Our hypocrisy is easier to see when we get older. I don’t know if it’s because we become more reflective or, simply being less active give us more time to think. As I get older, I am certainly more reflective about things in my past. Such reflection is a time where it’s easy to see how my faith and my actions were misaligned.
I thought about this again with the death of Kobe Bryant.
I was never much of a fan of Kobe Bryant. I grew up in the Michael Jordan era. In Chicago, my generation moved along into adulthood with the greatest basketball player ever. Kobe was just another upstart trying to dethrone the king. He was adept at putting a ball through a metal ring and by all rights, a gifted athlete. His death was pronounced a great tragedy. Sadly, it took a while for the news to report that several families experienced tragedy in that crash.
In looking for news to cover while waiting for details on the crash to be released, the media began to hype that Kobe was Catholic. “Oh no,” I thought. I didn’t want the news to go there. I didn’t want to hear about his Catholicism and knowing the events of his life in 2003 are still in the memory of so many people. The Church didn’t need another story of hypocrisy…
Yet, the stories of his faith life kept coming. He was married Catholic and was generous in donating to his church. He went to daily Mass. Kobe Bryant, it seemed, was no longer the man that I remembered from 2003.
This reflection made me recall being in diaconate formation. Like me, I would guess there comes a time where each deacon candidate reflects on the challenge of putting on a dalmatic and standing before a congregation that is so aware of their sin. While that is precisely why clerics wear vestments, it is still challenging to be asked to represent the Church in a workplace where the demands of the job sometimes are misaligned with such a vocation. Conceivably, that’s why the conversion of St. Paul means so much to us today.
Back then, I discussed this quandary with a mentor of mine who was a “late vocation” priest. He told me, “Greg, I so know your feelings. I have said Mass in front of people who I laid off from their jobs when I was a banker.” In such experiences, we tend to forget that life is not about who we were then as much as being about who we are today. It is not a challenge for a God who loves us to let go of the past. The challenge resides in our letting it go. We have the Sacrament of Reconciliation to deal with the past. Yet, repentance without a freedom to change doesn’t work. We withhold that freedom to change not only from ourselves but, all too often, we withhold it from others as well.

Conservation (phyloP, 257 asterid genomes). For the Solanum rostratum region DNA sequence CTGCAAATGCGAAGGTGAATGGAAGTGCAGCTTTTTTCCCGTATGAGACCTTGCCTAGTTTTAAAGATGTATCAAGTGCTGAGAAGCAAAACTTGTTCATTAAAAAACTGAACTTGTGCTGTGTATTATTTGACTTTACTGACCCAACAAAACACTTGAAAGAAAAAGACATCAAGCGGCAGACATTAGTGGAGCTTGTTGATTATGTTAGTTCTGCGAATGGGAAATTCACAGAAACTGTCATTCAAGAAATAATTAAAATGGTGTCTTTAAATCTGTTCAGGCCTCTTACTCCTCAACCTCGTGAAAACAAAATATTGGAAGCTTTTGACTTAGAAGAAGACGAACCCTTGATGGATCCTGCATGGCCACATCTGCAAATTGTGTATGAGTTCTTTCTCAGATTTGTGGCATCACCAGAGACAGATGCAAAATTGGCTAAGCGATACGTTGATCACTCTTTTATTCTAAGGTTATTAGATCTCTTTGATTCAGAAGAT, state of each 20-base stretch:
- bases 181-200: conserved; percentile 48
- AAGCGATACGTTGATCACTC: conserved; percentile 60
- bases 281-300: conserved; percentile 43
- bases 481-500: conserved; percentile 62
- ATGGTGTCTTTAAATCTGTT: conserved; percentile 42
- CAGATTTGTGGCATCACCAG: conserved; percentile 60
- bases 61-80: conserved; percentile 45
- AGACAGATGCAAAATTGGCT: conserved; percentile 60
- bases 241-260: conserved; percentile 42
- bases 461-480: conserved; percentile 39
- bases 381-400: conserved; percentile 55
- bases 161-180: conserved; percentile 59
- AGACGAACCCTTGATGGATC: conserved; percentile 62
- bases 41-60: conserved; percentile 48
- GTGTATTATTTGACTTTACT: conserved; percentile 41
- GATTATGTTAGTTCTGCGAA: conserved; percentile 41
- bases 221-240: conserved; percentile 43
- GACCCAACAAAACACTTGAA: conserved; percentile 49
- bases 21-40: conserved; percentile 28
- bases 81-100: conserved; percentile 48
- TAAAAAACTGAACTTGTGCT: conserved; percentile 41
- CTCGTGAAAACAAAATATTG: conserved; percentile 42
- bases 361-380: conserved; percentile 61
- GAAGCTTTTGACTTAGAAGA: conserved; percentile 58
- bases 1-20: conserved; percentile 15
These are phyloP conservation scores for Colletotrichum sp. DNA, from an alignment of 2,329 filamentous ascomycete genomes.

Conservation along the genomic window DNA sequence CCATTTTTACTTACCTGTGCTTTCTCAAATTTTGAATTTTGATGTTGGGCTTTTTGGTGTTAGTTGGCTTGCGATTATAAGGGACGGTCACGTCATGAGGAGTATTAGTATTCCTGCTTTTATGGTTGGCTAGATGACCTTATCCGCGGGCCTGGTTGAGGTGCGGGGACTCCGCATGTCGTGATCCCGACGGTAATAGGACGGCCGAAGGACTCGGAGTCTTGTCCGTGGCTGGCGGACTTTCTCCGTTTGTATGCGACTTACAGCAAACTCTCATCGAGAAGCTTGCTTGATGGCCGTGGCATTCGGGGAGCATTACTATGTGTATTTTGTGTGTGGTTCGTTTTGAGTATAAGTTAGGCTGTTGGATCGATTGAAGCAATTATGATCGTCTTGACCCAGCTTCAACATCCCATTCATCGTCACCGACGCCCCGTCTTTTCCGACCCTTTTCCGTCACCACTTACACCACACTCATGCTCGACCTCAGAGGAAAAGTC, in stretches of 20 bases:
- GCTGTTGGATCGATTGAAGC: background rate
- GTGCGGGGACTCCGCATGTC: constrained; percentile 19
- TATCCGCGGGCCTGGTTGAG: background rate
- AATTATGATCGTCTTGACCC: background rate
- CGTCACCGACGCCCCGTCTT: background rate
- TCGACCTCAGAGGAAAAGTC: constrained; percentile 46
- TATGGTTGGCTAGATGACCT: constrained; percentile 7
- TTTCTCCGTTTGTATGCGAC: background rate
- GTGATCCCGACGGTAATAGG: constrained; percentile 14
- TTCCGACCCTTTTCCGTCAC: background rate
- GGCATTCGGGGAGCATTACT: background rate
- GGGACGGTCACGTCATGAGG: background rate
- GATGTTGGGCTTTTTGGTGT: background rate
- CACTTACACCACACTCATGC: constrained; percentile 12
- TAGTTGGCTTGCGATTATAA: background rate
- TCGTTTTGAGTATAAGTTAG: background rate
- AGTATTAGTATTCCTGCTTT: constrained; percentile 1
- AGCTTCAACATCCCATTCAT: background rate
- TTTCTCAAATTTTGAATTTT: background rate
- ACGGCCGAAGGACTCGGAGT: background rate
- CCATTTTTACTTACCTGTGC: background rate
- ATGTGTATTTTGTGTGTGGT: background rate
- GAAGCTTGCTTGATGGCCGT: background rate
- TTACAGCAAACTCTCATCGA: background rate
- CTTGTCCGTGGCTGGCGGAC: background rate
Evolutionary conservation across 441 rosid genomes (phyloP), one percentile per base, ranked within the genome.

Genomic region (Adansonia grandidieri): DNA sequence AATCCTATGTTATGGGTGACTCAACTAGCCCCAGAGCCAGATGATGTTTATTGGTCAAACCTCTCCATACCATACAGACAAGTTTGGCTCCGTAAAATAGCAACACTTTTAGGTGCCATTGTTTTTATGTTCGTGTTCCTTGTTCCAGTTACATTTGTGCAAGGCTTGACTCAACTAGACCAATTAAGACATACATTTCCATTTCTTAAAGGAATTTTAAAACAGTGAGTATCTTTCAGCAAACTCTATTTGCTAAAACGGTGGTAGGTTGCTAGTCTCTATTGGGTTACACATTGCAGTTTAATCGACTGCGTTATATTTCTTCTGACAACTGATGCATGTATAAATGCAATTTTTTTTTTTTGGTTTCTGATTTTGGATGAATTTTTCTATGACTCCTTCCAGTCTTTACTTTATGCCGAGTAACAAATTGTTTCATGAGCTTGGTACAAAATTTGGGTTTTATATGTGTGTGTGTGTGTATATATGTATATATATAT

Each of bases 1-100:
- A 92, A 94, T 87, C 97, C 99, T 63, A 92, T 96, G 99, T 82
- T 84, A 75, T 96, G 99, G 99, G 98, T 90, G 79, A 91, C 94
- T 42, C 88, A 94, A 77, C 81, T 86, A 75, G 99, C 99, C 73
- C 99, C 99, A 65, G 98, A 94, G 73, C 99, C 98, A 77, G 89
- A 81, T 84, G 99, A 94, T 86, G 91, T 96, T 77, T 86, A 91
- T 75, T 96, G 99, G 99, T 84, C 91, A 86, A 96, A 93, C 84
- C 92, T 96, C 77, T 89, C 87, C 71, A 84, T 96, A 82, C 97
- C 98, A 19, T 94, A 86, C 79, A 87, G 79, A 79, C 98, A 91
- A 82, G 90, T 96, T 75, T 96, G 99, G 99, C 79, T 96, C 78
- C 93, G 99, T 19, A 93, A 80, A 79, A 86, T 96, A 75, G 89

The problem for us is that we can’t see a change in heart until long after it occurs. That’s why we are to leave judgment to God – he knows our hearts. That is also why the Church is so hesitant to withhold communion from people despite so many public demands for it to do so. Perhaps today standing in the communion line is where that change of heart will occur for someone. We must have faith that the Holy Spirit can work miracles. The Holy Spirit guided the apostles to bring faith in the shadow of the cross. The Holy Spirit led faith to survive Rome. Do we believe that the Holy Spirit can overcome the lies of today’s society? It’s a pointless question. The real question is can I believe that the Holy Spirit can overcome the concupiscence in me?
The death of Kobe Bryant illustrated the compromise with inherent evil within me. As I look to change, I held him to 2003. I knew little of his life from 2003 to 2020. Evidently, he became a pretty good dad. As a father of three daughters, he became an advocate for women’s athletics. He defiantly has me beat there. Most importantly, while looking for my change of heart, I denied the possibility of change for another. That is precisely the hypocrisy Jesus warned the Pharisee and Sadducees of.
Perhaps, that is where we all get it wrong as a society. This weekend, Kobe Bryant’s accomplishments as a basketball player were celebrated. Wouldn’t it have been better for Jennifer Hudson to have sung in celebration of his growth as a man?
Politics tells candidates to hide from their past. I say own it. Society, it seems, embraces judging candidates for who they were decades earlier. That is only acceptable if that is who they still are today. Surely, we all have retribution to pay for past mistakes. Yet, the greater mistake is not letting people pay it and move on. We must allow for growth. We can’t expect the justice system to work if prisoners are not given a chance to rebuild and get a fresh start. We can’t expect people to look for repentance if they are going to forever be held to the chains of the past. How often do we complain of managers who still base their annual reviews on events that occurred long in the past? We complain but, often do the very same thing to others. Joy in the Sacrament of Reconciliation is not only God’s forgiveness but the freedom to move on. Jesus tells the woman caught in adultery, “Go and sin no more.” (John 8:1-11) We “forgive” others but still chain them to those events in the past. In those cases, we are fooling ourselves. “Forgiveness” was never part of the equation.
Sometimes we are one lost sheep and at other times we are the ninety-nine. Faith is a celebration of being both. We all need the freedom to repent. We all need to rejoice when one returns to the flock. We need to give others the very chance of repentance that we ask for ourselves.
I am saddened that it took his death for me to see the hardness that still resides in my heart. May I learn to forgive, to grant forgiveness and give that freedom to others. May I learn to love unconditionally. May eternal rest be granted and perpetual light shine upon Kobe Bryant and all who died in that crash. Amen.
YES, Deacon Webster! YES!